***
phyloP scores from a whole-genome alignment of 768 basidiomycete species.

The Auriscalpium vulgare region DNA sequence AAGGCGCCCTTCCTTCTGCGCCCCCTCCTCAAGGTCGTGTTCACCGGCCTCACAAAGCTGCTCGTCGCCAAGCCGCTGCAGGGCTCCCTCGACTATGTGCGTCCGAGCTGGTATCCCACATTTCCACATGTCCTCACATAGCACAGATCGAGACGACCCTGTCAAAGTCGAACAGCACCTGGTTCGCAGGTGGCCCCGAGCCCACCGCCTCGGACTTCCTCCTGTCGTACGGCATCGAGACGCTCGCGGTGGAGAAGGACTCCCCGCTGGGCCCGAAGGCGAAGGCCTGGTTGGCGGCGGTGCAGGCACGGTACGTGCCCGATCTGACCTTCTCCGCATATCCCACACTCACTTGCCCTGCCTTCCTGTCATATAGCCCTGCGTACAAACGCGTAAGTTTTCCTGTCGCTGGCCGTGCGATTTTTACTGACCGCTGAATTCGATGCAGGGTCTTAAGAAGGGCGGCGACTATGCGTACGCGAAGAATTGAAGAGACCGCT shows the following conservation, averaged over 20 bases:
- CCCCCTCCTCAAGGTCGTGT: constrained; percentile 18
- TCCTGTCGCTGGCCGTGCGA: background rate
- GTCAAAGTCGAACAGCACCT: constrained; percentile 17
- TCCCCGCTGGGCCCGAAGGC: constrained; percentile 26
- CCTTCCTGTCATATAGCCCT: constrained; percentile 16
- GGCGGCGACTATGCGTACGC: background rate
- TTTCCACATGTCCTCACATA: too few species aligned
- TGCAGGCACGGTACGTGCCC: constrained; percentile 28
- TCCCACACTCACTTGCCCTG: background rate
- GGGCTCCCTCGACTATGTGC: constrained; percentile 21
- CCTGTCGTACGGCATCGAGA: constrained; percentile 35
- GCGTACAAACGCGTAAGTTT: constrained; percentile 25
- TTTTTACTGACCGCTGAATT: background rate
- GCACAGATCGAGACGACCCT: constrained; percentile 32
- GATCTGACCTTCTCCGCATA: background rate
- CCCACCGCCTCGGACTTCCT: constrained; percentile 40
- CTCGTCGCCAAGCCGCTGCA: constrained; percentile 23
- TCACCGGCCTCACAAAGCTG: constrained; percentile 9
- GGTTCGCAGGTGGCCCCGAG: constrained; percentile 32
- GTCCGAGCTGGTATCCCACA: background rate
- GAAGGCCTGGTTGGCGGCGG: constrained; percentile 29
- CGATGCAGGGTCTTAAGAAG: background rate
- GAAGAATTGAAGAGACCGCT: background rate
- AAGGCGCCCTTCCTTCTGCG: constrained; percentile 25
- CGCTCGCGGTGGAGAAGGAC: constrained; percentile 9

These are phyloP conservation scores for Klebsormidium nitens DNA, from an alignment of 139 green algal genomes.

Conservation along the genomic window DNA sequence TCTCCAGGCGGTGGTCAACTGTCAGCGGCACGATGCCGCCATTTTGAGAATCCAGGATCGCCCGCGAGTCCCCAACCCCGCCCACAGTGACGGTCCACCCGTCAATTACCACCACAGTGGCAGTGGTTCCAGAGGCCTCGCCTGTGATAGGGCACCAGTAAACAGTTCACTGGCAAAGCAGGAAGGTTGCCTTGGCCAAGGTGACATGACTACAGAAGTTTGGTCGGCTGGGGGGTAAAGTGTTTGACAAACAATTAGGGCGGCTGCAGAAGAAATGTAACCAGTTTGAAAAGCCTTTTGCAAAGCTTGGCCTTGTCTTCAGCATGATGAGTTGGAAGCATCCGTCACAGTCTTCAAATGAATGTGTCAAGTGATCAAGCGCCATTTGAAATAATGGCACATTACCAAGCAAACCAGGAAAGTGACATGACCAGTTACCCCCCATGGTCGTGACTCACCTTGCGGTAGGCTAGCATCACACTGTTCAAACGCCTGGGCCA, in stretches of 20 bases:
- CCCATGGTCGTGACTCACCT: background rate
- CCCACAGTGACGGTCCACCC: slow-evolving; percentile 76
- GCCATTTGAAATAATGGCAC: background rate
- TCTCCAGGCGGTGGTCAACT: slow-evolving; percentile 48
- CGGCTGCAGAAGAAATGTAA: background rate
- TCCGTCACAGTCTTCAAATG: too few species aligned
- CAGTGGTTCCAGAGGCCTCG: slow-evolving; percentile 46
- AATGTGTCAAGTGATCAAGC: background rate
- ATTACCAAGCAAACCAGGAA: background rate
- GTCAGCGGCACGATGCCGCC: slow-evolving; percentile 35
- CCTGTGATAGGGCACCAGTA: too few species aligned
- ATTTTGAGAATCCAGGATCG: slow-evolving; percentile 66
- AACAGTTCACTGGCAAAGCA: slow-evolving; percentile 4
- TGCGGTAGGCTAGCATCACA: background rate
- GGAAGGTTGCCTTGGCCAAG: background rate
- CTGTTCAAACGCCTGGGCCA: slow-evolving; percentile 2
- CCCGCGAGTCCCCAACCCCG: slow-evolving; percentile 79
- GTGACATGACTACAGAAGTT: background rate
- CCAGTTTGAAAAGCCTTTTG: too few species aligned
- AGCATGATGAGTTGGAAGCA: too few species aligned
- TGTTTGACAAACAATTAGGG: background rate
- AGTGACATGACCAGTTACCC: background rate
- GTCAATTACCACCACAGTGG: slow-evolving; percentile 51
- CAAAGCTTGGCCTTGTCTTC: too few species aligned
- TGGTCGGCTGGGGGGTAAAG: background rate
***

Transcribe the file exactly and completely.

phyloP scores from a whole-genome alignment of 768 basidiomycete species.

The Auriscalpium vulgare region DNA sequence AAGGCGCCCTTCCTTCTGCGCCCCCTCCTCAAGGTCGTGTTCACCGGCCTCACAAAGCTGCTCGTCGCCAAGCCGCTGCAGGGCTCCCTCGACTATGTGCGTCCGAGCTGGTATCCCACATTTCCACATGTCCTCACATAGCACAGATCGAGACGACCCTGTCAAAGTCGAACAGCACCTGGTTCGCAGGTGGCCCCGAGCCCACCGCCTCGGACTTCCTCCTGTCGTACGGCATCGAGACGCTCGCGGTGGAGAAGGACTCCCCGCTGGGCCCGAAGGCGAAGGCCTGGTTGGCGGCGGTGCAGGCACGGTACGTGCCCGATCTGACCTTCTCCGCATATCCCACACTCACTTGCCCTGCCTTCCTGTCATATAGCCCTGCGTACAAACGCGTAAGTTTTCCTGTCGCTGGCCGTGCGATTTTTACTGACCGCTGAATTCGATGCAGGGTCTTAAGAAGGGCGGCGACTATGCGTACGCGAAGAATTGAAGAGACCGCT shows the following conservation, averaged over 20 bases:
- CCCCCTCCTCAAGGTCGTGT: constrained; percentile 18
- TCCTGTCGCTGGCCGTGCGA: background rate
- GTCAAAGTCGAACAGCACCT: constrained; percentile 17
- TCCCCGCTGGGCCCGAAGGC: constrained; percentile 26
- CCTTCCTGTCATATAGCCCT: constrained; percentile 16
- GGCGGCGACTATGCGTACGC: background rate
- TTTCCACATGTCCTCACATA: too few species aligned
- TGCAGGCACGGTACGTGCCC: constrained; percentile 28
- TCCCACACTCACTTGCCCTG: background rate
- GGGCTCCCTCGACTATGTGC: constrained; percentile 21
- CCTGTCGTACGGCATCGAGA: constrained; percentile 35
- GCGTACAAACGCGTAAGTTT: constrained; percentile 25
- TTTTTACTGACCGCTGAATT: background rate
- GCACAGATCGAGACGACCCT: constrained; percentile 32
- GATCTGACCTTCTCCGCATA: background rate
- CCCACCGCCTCGGACTTCCT: constrained; percentile 40
- CTCGTCGCCAAGCCGCTGCA: constrained; percentile 23
- TCACCGGCCTCACAAAGCTG: constrained; percentile 9
- GGTTCGCAGGTGGCCCCGAG: constrained; percentile 32
- GTCCGAGCTGGTATCCCACA: background rate
- GAAGGCCTGGTTGGCGGCGG: constrained; percentile 29
- CGATGCAGGGTCTTAAGAAG: background rate
- GAAGAATTGAAGAGACCGCT: background rate
- AAGGCGCCCTTCCTTCTGCG: constrained; percentile 25
- CGCTCGCGGTGGAGAAGGAC: constrained; percentile 9

These are phyloP conservation scores for Klebsormidium nitens DNA, from an alignment of 139 green algal genomes.

Conservation along the genomic window DNA sequence TCTCCAGGCGGTGGTCAACTGTCAGCGGCACGATGCCGCCATTTTGAGAATCCAGGATCGCCCGCGAGTCCCCAACCCCGCCCACAGTGACGGTCCACCCGTCAATTACCACCACAGTGGCAGTGGTTCCAGAGGCCTCGCCTGTGATAGGGCACCAGTAAACAGTTCACTGGCAAAGCAGGAAGGTTGCCTTGGCCAAGGTGACATGACTACAGAAGTTTGGTCGGCTGGGGGGTAAAGTGTTTGACAAACAATTAGGGCGGCTGCAGAAGAAATGTAACCAGTTTGAAAAGCCTTTTGCAAAGCTTGGCCTTGTCTTCAGCATGATGAGTTGGAAGCATCCGTCACAGTCTTCAAATGAATGTGTCAAGTGATCAAGCGCCATTTGAAATAATGGCACATTACCAAGCAAACCAGGAAAGTGACATGACCAGTTACCCCCCATGGTCGTGACTCACCTTGCGGTAGGCTAGCATCACACTGTTCAAACGCCTGGGCCA, in stretches of 20 bases:
- CCCATGGTCGTGACTCACCT: background rate
- CCCACAGTGACGGTCCACCC: slow-evolving; percentile 76
- GCCATTTGAAATAATGGCAC: background rate
- TCTCCAGGCGGTGGTCAACT: slow-evolving; percentile 48
- CGGCTGCAGAAGAAATGTAA: background rate
- TCCGTCACAGTCTTCAAATG: too few species aligned
- CAGTGGTTCCAGAGGCCTCG: slow-evolving; percentile 46
- AATGTGTCAAGTGATCAAGC: background rate
- ATTACCAAGCAAACCAGGAA: background rate
- GTCAGCGGCACGATGCCGCC: slow-evolving; percentile 35
- CCTGTGATAGGGCACCAGTA: too few species aligned
- ATTTTGAGAATCCAGGATCG: slow-evolving; percentile 66
- AACAGTTCACTGGCAAAGCA: slow-evolving; percentile 4
- TGCGGTAGGCTAGCATCACA: background rate
- GGAAGGTTGCCTTGGCCAAG: background rate
- CTGTTCAAACGCCTGGGCCA: slow-evolving; percentile 2
- CCCGCGAGTCCCCAACCCCG: slow-evolving; percentile 79
- GTGACATGACTACAGAAGTT: background rate
- CCAGTTTGAAAAGCCTTTTG: too few species aligned
- AGCATGATGAGTTGGAAGCA: too few species aligned
- TGTTTGACAAACAATTAGGG: background rate
- AGTGACATGACCAGTTACCC: background rate
- GTCAATTACCACCACAGTGG: slow-evolving; percentile 51
- CAAAGCTTGGCCTTGTCTTC: too few species aligned
- TGGTCGGCTGGGGGGTAAAG: background rate